CICIORA’S CORNER - Personal Digital Transition

Sat, 07/31/2010 - 8:25pm
Walt S. Ciciora Expert on Cable and Consumer Electronics Issues

A continuation.

You may recall that my last column discussed my experience with trying to adapt to an all-digital television world. I have about eight analog television receivers in my home (and, of course, some digital receivers) and several more VCRs and other NTSC devices. These things seem to live forever! Getting rid of them would constitute a large ecological insult to the town dump, to say nothing of my just being opposed to waste.

Walt CicioraContinuing with the theme from the last column, I stopped at several more television receiver retailers and asked two questions: 1) Do you have any digital cable set-top boxes for sale, and 2) Do you have any television receivers with CableCard slots? I would have asked a third question (Do any of the digital cable set-top boxes have a CableCard slot?), but I never got beyond the first two questions.

Regarding the first question, in most cases, I was directed to a pile of broadcast digital set-top boxes. Nowhere was I shown a cable digital set-top. Frequently, I was greeted with a blank stare, indicating no knowledge about what I was talking about. Regarding the television receivers with CableCard slots, I got a similar answer, along with some insisting that such products aren’t made.

I also spent some more time on the Web searching for these products. They appear to be “vaporware.” I only found one television receiver with a listed CableCard slot. It had two negatives. First, it was a projection set, which is not what I am looking for, and second, the listing came with a discouraging note: “Currently unavailable.”

When I Googled “TV receiver with CableCard slot,” I got a long list. But instead of a CableCard slot, these receivers had slots for SD cards to view digital pictures from a still camera and a long list of other features, such as an Internet connection (sometimes with Wi-Fi) for access to Internet movie services (such as from Netflix, Amazon and others), as well as a Skype camera and microphone. They had all of this broad capability, but not for CableCards.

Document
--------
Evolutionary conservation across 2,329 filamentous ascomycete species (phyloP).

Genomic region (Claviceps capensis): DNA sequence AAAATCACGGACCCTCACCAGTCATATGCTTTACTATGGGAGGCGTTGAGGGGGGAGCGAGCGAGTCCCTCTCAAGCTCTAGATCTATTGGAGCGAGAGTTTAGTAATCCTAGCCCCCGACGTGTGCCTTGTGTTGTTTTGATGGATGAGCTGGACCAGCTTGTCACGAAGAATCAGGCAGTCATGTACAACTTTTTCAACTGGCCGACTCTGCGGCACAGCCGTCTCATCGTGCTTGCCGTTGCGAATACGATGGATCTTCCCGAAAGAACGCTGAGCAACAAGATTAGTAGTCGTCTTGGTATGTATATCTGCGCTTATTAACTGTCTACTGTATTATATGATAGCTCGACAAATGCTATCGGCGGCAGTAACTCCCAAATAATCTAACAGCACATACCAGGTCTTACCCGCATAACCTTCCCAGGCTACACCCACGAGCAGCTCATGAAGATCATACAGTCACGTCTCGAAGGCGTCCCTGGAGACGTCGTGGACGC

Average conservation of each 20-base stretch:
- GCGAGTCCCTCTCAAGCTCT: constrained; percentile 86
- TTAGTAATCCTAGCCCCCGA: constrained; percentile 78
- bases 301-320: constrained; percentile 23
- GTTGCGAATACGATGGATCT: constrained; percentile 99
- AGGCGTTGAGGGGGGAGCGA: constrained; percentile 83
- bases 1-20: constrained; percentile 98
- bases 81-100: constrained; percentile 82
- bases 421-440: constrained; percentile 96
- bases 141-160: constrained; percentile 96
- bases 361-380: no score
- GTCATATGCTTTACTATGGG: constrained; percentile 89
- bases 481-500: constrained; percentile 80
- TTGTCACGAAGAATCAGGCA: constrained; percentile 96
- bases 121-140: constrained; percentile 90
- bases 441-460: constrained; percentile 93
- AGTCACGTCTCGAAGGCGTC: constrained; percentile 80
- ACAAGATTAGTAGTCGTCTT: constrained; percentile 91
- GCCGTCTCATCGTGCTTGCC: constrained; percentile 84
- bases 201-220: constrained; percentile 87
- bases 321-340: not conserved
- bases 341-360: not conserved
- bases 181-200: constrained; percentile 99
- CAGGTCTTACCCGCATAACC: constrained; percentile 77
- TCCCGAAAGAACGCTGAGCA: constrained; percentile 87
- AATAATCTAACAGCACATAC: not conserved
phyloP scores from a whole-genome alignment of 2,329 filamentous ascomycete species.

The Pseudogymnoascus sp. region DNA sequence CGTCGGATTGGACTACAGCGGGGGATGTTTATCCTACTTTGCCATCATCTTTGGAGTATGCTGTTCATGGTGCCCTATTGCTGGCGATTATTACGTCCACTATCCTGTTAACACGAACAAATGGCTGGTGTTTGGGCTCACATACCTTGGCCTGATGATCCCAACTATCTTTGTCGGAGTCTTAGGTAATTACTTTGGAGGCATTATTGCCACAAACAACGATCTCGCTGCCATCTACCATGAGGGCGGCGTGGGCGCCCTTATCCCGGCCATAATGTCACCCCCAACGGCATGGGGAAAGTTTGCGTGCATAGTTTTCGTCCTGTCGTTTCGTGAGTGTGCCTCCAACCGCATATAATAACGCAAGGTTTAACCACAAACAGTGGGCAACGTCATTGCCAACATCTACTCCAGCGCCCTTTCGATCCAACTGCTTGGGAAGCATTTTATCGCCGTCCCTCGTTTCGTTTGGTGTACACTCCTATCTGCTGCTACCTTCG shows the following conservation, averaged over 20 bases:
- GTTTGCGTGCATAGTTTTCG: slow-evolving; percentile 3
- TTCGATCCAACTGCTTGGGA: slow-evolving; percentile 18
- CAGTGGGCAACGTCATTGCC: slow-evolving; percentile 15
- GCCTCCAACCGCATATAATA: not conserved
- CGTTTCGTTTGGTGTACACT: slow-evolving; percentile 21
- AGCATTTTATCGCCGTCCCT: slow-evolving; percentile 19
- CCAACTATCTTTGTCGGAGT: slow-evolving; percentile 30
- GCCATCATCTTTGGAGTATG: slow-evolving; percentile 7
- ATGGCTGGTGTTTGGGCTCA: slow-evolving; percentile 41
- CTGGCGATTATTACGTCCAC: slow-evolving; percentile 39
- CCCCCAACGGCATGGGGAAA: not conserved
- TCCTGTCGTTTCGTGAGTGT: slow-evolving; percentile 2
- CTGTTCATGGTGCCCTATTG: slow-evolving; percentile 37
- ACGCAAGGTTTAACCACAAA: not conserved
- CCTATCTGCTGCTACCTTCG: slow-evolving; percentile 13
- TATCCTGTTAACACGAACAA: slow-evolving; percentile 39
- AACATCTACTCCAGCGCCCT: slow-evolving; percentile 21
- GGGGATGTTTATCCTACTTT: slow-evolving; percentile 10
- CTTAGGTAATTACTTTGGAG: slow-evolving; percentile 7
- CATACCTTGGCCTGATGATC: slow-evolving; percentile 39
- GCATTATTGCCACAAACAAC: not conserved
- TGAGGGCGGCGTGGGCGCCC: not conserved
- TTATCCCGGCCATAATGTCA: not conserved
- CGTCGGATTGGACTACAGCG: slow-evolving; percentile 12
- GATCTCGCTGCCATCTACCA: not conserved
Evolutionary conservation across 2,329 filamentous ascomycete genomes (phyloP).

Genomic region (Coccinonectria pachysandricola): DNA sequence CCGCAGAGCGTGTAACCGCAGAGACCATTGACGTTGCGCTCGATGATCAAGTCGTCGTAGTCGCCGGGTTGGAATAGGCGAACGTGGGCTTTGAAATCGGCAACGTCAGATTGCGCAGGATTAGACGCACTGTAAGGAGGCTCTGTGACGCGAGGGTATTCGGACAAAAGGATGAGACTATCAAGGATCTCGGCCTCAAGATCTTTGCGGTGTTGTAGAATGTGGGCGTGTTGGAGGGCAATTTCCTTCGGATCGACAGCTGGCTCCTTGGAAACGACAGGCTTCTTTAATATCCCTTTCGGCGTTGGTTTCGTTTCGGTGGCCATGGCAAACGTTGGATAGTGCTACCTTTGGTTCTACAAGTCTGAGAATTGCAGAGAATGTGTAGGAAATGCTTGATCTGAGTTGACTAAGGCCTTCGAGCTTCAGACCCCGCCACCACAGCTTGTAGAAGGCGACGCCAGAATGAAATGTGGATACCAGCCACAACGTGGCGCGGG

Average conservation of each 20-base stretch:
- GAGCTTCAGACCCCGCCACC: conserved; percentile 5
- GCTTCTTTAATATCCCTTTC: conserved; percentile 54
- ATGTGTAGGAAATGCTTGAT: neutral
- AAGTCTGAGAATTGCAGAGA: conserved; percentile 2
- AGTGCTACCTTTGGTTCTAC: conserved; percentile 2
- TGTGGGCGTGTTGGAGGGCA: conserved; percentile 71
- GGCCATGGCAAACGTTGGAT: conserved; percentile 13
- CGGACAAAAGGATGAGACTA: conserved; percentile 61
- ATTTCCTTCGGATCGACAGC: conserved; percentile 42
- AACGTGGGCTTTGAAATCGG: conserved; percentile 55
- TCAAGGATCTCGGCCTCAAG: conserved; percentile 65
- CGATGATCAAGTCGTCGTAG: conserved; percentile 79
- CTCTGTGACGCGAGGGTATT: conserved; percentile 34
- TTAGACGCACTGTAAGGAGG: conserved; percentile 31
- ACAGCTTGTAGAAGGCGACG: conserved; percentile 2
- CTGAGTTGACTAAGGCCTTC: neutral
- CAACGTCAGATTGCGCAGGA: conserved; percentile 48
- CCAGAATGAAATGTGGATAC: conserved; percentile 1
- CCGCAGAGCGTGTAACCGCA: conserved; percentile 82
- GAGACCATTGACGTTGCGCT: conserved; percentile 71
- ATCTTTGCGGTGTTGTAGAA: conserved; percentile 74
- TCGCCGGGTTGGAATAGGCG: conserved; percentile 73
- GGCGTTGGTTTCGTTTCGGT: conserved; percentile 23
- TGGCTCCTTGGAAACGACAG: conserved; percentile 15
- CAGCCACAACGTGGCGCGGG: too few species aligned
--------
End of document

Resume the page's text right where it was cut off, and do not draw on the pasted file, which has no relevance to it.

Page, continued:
The closest I could come to a digital cable set-top box was from TiVo. The TiVo settop boxes do come with a CableCard slot, and TiVo’s website has a nice discussion on the CableCard and some advice on its use. The older TiVo boxes have two CableCard slots, and the newest model requires a multi-stream CableCard (M-Card). This allows the recording of two different channels while watching either one of them or something previously recorded.

Given the insistence from the consumer electronics industry on these issues, it’s surprising how little has come to pass. For years, the consumer electronics industry has complained about proprietary scrambling forcing the use of set-top boxes that defeat the features of their tuner and remote control systems. They also lusted after the set-top box business. The CableCard was to be the solution that allowed them into both of these markets. About the only significant impact has been the requirement that cable-supplied set-top boxes include the extra and unnecessary expense of a CableCard slot to “level the playing field.” Strange! They seem to have abandoned the field.

For many years, I have had a couple of TiVo boxes connected to agile analog modulators, which piped those signals from the first-floor television room to the upstairs bedroom. A couple of IR extenders converted the upstairs infrared remote control signals to radio frequency upstairs, received these RF signals downstairs and re-converted them back to IR to control the TiVo boxes. This has worked well over the years, and I thought I’d just expand the system to include the new digital cable settop boxes from the cable company. While RadioShack still sells the IR extenders, it no longer sells the agile modulators.

So I went back to the Internet and found a company that makes multiple agile modulators for home use. They also make an IR extender that communicates over cable and an eight-output amplifier. I bought two of the four channel/agile modulators, intending to add the front door video camera and a camera to monitor my wife’s horses. That one will likely use a consumer-grade microwave relay from the barn to the house. So now all of the old analog TVs in the house have eight analog channels to choose from. This includes a DVR from the cable company, a non-DVR digital box from the cable company and a TiVo satellite receiver. Later, the video cameras will be added, and probably a TiVo box with a CableCard. Just a word about the TiVo satellite receiver: I feel it’s important to have experience with “the competition.”

Also, the satellite service has an equestrian channel that is important to my wife but not carried on cable. I did some expert witness work on behalf of a satellite company against a lame patent that would have been used against cable if it hadn’t been stopped. (Interesting how you can justify almost anything if you just try hard enough.)



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